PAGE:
A speckle interferometry survey of lambda Bootis stars
A search for duplicity of lambda Boo stars has been made by using thespeckle camera installed at the Telescopio Nazionale Galileo. Theoperation mode and the reduction procedure allow one to obtain not onlythe separation, but also the magnitude difference between thecomponents; the latter parameter is fundamental for determining thedegree of contamination from the secondary component of a binary systemand thus the importance of the veiling effect that produces absorptionlines weaker than normal. Two stars, HD 38545 and HD 290492, are closebinaries with values of the separation and of the magnitude differencesuch that only a composite spectrum can be observed. For another 15lambda Boo candidates, observed with negative results, the upper limitsof a possible companion separation are given. Based on observations madewith the Italian Telescopio Nazionale Galileo (TNG) operated on theisland of La Palma by the Centro Galileo Galilei of the CNAA (ConsorzioNazionale per l'Astronomia e l'Astrofisica) at the Spanish Observatoriodel Roque de los Muchachos of the Instituto de Astrofisica de Canarias.

The proper motions of fundamental stars. I. 1535 stars from the Basic FK5
A direct combination of the positions given in the HIPPARCOS cataloguewith astrometric ground-based catalogues having epochs later than 1939allows us to obtain new proper motions for the 1535 stars of the BasicFK5. The results are presented as the catalogue Proper Motions ofFundamental Stars (PMFS), Part I. The median precision of the propermotions is 0.5 mas/year for mu alpha cos delta and 0.7mas/year for mu delta . The non-linear motions of thephotocentres of a few hundred astrometric binaries are separated intotheir linear and elliptic motions. Since the PMFS proper motions do notinclude the information given by the proper motions from othercatalogues (HIPPARCOS, FK5, FK6, etc.) this catalogue can be used as anindependent source of the proper motions of the fundamental stars.Catalogue (Table 3) is only available at the CDS via anonymous ftp tocdsarc.u-strasbg.fr ( or viahttp://cdsweb.u-strastg.fr/cgi-bin/qcat?J/A+A/365/222

Sixth Catalogue of Fundamental Stars (FK6). Part I. Basic fundamental stars with direct solutions
The FK6 is a suitable combination of the results of the HIPPARCOSastrometry satellite with ground-based data, measured over more than twocenturies and summarized in the FK5. Part I of the FK6 (abbreviatedFK6(I)) contains 878 basic fundamental stars with direct solutions. Suchdirect solutions are appropriate for single stars or for objects whichcan be treated like single stars. From the 878 stars in Part I, we haveselected 340 objects as "astrometrically excellent stars", since theirinstantaneous proper motions and mean (time-averaged) ones do not differsignificantly. Hence most of the astrometrically excellent stars arewell-behaving "single-star candidates" with good astrometric data. Thesestars are most suited for high-precision astrometry. On the other hand,199 of the stars in Part I are Δμ binaries in the sense ofWielen et al. (1999). Many of them are newly discovered probablebinaries with no other hitherto known indication of binarity. The FK6gives, besides the classical "single-star mode" solutions (SI mode),other solutions which take into account the fact that hidden astrometricbinaries among "apparently single-stars" introduce sizable "cosmicerrors" into the quasi-instantaneously measured HIPPARCOS proper motionsand positions. The FK6 gives in addition to the SI mode the "long-termprediction (LTP) mode" and the "short-term prediction (STP) mode". TheseLTP and STP modes are on average the most precise solutions forapparently single stars, depending on the epoch difference with respectto the HIPPARCOS epoch of about 1991. The typical mean error of anFK6(I) proper motion in the single-star mode is 0.35 mas/year. This isabout a factor of two better than the typical HIPPARCOS errors for thesestars of 0.67 mas/year. In the long-term prediction mode, in whichcosmic errors are taken into account, the FK6(I) proper motions have atypical mean error of 0.50 mas/year, which is by a factor of more than 4better than the corresponding error for the HIPPARCOS values of 2.21mas/year (cosmic errors included).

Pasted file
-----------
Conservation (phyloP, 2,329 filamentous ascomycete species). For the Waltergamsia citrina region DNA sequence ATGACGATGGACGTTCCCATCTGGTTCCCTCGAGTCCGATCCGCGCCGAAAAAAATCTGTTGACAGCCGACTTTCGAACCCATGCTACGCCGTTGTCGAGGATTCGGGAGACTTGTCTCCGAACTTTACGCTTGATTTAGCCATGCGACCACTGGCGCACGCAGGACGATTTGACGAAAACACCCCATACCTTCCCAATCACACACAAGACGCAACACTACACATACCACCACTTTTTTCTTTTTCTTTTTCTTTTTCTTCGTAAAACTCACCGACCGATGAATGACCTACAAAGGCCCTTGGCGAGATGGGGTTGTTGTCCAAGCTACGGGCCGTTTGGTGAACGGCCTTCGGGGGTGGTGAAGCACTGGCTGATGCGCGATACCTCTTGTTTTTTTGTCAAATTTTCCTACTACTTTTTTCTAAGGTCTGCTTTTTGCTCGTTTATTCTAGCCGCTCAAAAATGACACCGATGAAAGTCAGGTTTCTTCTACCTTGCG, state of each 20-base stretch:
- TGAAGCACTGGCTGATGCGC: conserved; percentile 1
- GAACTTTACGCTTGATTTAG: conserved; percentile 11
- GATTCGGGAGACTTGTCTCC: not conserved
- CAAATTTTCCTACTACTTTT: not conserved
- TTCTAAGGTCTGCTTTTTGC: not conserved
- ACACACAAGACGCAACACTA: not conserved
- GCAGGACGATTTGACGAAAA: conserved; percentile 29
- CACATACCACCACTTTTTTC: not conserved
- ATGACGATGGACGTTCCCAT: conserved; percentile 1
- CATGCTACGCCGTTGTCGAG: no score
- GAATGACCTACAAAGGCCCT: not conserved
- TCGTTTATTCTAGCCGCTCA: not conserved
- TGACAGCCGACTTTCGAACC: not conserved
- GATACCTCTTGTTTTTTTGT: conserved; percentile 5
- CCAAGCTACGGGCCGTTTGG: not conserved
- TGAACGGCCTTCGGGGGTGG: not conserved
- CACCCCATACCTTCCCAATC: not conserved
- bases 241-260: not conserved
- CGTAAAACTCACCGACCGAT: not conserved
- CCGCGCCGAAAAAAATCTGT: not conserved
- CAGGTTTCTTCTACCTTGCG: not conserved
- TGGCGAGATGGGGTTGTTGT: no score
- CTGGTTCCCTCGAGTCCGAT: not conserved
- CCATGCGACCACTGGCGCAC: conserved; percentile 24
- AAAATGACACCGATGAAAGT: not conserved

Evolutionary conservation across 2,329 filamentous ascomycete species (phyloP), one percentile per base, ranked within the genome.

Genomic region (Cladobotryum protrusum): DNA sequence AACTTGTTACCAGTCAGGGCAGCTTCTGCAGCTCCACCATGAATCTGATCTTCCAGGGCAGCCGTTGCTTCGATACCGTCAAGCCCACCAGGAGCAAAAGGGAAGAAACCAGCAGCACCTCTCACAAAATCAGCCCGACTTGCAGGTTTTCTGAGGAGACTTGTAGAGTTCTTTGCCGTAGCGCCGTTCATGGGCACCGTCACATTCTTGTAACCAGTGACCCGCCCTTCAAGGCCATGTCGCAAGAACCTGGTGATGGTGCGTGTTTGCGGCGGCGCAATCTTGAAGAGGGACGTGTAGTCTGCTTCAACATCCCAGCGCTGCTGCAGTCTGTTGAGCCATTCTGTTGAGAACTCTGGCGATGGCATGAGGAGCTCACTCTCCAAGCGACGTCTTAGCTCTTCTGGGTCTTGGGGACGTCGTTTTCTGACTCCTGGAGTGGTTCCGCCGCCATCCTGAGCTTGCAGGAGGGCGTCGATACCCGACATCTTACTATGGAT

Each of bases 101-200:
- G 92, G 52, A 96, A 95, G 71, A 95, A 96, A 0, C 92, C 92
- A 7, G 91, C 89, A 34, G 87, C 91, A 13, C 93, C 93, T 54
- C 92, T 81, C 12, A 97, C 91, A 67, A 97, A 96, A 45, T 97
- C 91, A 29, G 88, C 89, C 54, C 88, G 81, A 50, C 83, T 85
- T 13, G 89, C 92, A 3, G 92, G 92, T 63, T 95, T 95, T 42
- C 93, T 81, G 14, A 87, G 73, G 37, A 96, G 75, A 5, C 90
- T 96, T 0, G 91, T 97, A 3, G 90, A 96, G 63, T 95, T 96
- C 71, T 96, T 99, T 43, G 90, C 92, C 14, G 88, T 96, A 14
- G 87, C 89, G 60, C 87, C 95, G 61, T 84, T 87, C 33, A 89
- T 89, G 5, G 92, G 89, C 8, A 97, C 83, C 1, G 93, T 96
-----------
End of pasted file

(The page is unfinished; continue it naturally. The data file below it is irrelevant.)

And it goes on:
How many lambda Bootis stars are binaries?
In the attempt to shed new light on the lambda Boo phenomenon weanalyzed the astrometric, photometric and spectroscopic characteristicsof stars out of a list of recently selected lambda Boo candidates. Weshow that the class is still ill-defined and discuss the possibilitythat some, if not most stars presently classified as lambda Boo, are infact binary pairs and that peculiar abundances may not correspond toactual values if the average values of the atmospheric parameters{Teff} and log g are assumed and the effect of veiling is nottaken into account. Partly based on data from the ESA Hipparcosastrometry satellite.

The Tokyo PMC catalog 90-93: Catalog of positions of 6649 stars observed in 1990 through 1993 with Tokyo photoelectric meridian circle
The sixth annual catalog of the Tokyo Photoelectric Meridian Circle(PMC) is presented for 6649 stars which were observed at least two timesin January 1990 through March 1993. The mean positions of the starsobserved are given in the catalog at the corresponding mean epochs ofobservations of individual stars. The coordinates of the catalog arebased on the FK5 system, and referred to the equinox and equator ofJ2000.0. The mean local deviations of the observed positions from theFK5 catalog positions are constructed for the basic FK5 stars to comparewith those of the Tokyo PMC Catalog 89 and preliminary Hipparcos resultsof H30.